Data Quality Engagement Officer
areas of expertise
Jane has been with the Public Health Institute since April 2013 and is the Data Quality Engagement Officer. One of her key objectives is to help ensure the completeness of the TIIG data is maintained and were necessary improved upon. The TIIG monitoring system (Trauma and Injury Intelligence Group) collects and reports on injury data from local emergency departments (EDs) across Merseyside, Cheshire, Cumbria, Lancashire and Greater Manchester, Jane works closely with ED departments across the North West of England. Her role also includes the monitoring of the data quality collected by Agencies across the North West of England who report into the Integrated Monitoring System (IMS).
Jane is currently working towards her MSc in Public Health Addictions.
Jane Webster's Publications
Alcohol’s harms to others: the harms from other people’s alcohol consumption in Wales
Internationally, there is growing recognition of the harms that an individual’s alcohol consumption can cause to those around them (referred to as alcohol’s harms to others). Consequently, research into this issue has started to emerge highlighting the nature, extent and costs of alcohol’s harms to others across various populations. This report looks at the harms from other people’s alcohol consumption in Wales.
Niwed Alcohol I Eraill: y niwed oherwydd defnydd pobl eraill o alcohol yng Nghymru
Yn rhyngwladol, mae cydnabyddiaeth gynyddol o’r niwed y gall defnydd unigolyn o alcohol ei achosi i’r rheiny o’u hamgylch (cyfeirir at hyn fel niwed alcohol i eraill). O ganlyniad, mae ymchwil i’r mater hwn wedi dechrau dod i’r amlwg gan amlygu natur, graddau a chostau niwed alcohol i eraill ar draws poblogaethau amrywiol.
Jane Webster's Papers
Holidays, celebrations, and commiserations: measuring drinking during feasting and fasting to improve national and individual estimates of alcohol consumption
BMC Medicine, 13:113, 2015.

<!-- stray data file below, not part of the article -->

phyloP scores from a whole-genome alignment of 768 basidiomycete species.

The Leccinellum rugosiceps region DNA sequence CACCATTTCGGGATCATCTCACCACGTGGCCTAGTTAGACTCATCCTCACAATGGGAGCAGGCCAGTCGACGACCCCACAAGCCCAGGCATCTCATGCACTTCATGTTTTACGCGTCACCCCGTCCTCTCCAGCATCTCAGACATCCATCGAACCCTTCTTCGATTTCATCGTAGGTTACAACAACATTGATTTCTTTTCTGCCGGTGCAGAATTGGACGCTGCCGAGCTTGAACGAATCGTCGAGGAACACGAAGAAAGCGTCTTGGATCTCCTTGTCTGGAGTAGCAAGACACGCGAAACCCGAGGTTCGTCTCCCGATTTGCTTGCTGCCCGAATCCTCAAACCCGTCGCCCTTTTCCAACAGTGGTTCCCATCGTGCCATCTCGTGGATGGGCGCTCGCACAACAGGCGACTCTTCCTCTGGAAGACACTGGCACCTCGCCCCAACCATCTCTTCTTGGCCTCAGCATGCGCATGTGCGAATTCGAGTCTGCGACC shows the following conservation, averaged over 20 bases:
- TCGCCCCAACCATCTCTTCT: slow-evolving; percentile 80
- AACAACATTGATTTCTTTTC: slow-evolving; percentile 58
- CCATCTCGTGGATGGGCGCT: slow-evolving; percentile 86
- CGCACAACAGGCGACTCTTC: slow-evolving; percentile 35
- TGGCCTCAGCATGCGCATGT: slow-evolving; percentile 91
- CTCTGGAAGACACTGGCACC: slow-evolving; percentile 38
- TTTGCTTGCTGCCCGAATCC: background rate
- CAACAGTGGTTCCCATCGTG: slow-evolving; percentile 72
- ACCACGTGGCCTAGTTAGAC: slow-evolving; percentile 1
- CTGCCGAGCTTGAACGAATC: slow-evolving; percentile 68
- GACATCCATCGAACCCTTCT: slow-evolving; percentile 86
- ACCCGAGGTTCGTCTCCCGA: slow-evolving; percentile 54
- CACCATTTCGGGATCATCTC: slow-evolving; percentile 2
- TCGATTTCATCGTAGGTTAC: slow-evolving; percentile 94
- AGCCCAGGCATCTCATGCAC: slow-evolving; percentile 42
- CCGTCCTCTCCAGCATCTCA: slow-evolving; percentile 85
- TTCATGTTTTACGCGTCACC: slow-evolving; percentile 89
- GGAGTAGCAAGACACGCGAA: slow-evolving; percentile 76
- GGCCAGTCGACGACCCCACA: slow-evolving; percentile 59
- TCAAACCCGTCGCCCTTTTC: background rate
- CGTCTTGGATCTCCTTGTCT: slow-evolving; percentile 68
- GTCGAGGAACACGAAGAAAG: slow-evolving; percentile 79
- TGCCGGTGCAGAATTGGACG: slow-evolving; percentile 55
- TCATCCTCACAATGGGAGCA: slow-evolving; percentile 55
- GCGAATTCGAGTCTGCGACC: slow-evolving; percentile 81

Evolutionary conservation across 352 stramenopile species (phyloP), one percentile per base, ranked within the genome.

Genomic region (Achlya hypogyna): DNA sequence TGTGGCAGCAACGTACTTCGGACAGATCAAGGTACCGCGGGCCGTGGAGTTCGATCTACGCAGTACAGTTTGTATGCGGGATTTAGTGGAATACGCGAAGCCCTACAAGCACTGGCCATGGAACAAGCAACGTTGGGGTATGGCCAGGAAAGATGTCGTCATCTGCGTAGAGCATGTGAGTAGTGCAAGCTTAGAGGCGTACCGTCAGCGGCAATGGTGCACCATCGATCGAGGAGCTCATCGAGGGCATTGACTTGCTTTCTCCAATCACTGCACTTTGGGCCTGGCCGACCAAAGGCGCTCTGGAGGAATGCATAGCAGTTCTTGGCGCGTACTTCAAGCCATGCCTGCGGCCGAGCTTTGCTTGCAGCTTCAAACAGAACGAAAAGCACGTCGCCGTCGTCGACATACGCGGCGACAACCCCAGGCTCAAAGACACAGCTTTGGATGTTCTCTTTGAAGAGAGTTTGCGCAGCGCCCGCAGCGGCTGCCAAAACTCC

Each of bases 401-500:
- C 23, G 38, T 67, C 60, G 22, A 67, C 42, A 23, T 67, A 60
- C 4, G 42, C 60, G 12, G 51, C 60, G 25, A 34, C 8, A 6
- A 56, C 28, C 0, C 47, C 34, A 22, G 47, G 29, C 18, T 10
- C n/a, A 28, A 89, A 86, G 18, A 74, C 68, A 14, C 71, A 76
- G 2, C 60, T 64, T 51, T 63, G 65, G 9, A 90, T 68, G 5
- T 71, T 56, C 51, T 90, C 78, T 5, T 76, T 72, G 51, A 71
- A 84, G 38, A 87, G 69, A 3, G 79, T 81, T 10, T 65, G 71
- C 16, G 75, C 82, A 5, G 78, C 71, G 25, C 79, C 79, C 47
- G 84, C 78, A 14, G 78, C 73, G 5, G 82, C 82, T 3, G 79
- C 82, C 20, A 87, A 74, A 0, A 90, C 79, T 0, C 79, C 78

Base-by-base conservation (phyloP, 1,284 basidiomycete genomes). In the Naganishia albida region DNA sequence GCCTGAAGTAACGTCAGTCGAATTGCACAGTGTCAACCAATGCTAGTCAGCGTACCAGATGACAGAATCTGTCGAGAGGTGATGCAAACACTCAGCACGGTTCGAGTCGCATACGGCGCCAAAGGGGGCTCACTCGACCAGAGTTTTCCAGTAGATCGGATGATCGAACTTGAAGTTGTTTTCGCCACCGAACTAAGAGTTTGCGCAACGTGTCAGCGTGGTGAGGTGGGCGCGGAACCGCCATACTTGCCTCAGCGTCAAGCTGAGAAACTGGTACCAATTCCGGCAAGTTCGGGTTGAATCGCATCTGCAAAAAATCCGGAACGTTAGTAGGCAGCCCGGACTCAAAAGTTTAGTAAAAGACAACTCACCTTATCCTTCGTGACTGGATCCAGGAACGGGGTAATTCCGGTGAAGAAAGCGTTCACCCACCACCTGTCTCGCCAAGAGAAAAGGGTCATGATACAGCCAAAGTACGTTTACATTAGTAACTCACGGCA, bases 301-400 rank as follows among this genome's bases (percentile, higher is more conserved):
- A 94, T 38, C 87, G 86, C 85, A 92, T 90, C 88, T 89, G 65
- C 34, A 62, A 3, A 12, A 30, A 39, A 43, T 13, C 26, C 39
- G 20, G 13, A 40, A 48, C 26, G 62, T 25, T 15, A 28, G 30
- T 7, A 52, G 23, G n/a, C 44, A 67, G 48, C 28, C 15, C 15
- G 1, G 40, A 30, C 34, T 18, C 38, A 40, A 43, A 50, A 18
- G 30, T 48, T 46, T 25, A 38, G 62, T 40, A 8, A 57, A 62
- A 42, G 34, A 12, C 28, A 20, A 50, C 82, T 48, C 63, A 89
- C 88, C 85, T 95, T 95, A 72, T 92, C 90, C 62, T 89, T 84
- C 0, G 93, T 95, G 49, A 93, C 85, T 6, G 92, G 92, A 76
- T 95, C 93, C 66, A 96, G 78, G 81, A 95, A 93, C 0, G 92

Abstract: Background: Accurate measures of alcohol consumption are critical in assessing health harms caused by alcohol. In many countries, there are large discrepancies between survey-based measures of consumption and those based on alcohol sales. In England, surveys measuring typical alcohol consumption account for only around 60% of alcohol sold. Here, using a national survey, we measure both typical drinking and atypical/special occasion drinking (i.e., feasting and fasting) in order to develop more complete measures of alcohol consumption. Methods: A national random probability telephone survey was implemented (May 2013 to April 2014). Inclusion criteria were resident in England and aged 16 years or over. Respondents (n = 6,085) provided information on typical drinking (amounts per day, drinking frequency) and changes in consumption associated with routine atypical days (e.g., Friday nights) and special dinking periods (e.g., holidays) and events (e.g., weddings). Generalized linear modelling was used to identify additional alcohol consumption associated with atypical/special occasion drinking by age, sex, and typical drinking level. Results: Accounting for atypical/special occasion drinking added more than 120 million UK units of alcohol/week (~12 million bottles of wine) to population alcohol consumption in England. The greatest impact was seen among 25- to 34-year-olds with the highest typical consumption, where atypical/special occasions added approximately 18 units/week (144 g) for both sexes. Those reporting the lowest typical consumption (≤1 unit/week) showed large relative increases in consumption (209.3%) with most drinking associated with special occasions. In some demographics, adjusting for special occasions resulted in overall reductions in annual consumption (e.g., females, 65 to 74 years in the highest typical drinking category). Conclusions: Typical drinking alone can be a poor proxy for actual alcohol consumption. Accounting for atypical/special occasion drinking fills 41.6% of the gap between surveyed consumption and national sales in England. These additional units are inevitably linked to increases in lifetime risk of alcohol-related disease and injury, particularly as special occasions often constitute heavy drinking episodes. Better population measures of celebratory, festival, and holiday drinking are required in national surveys in order to adequately measure both alcohol consumption and the health harms associated with special occasion drinking.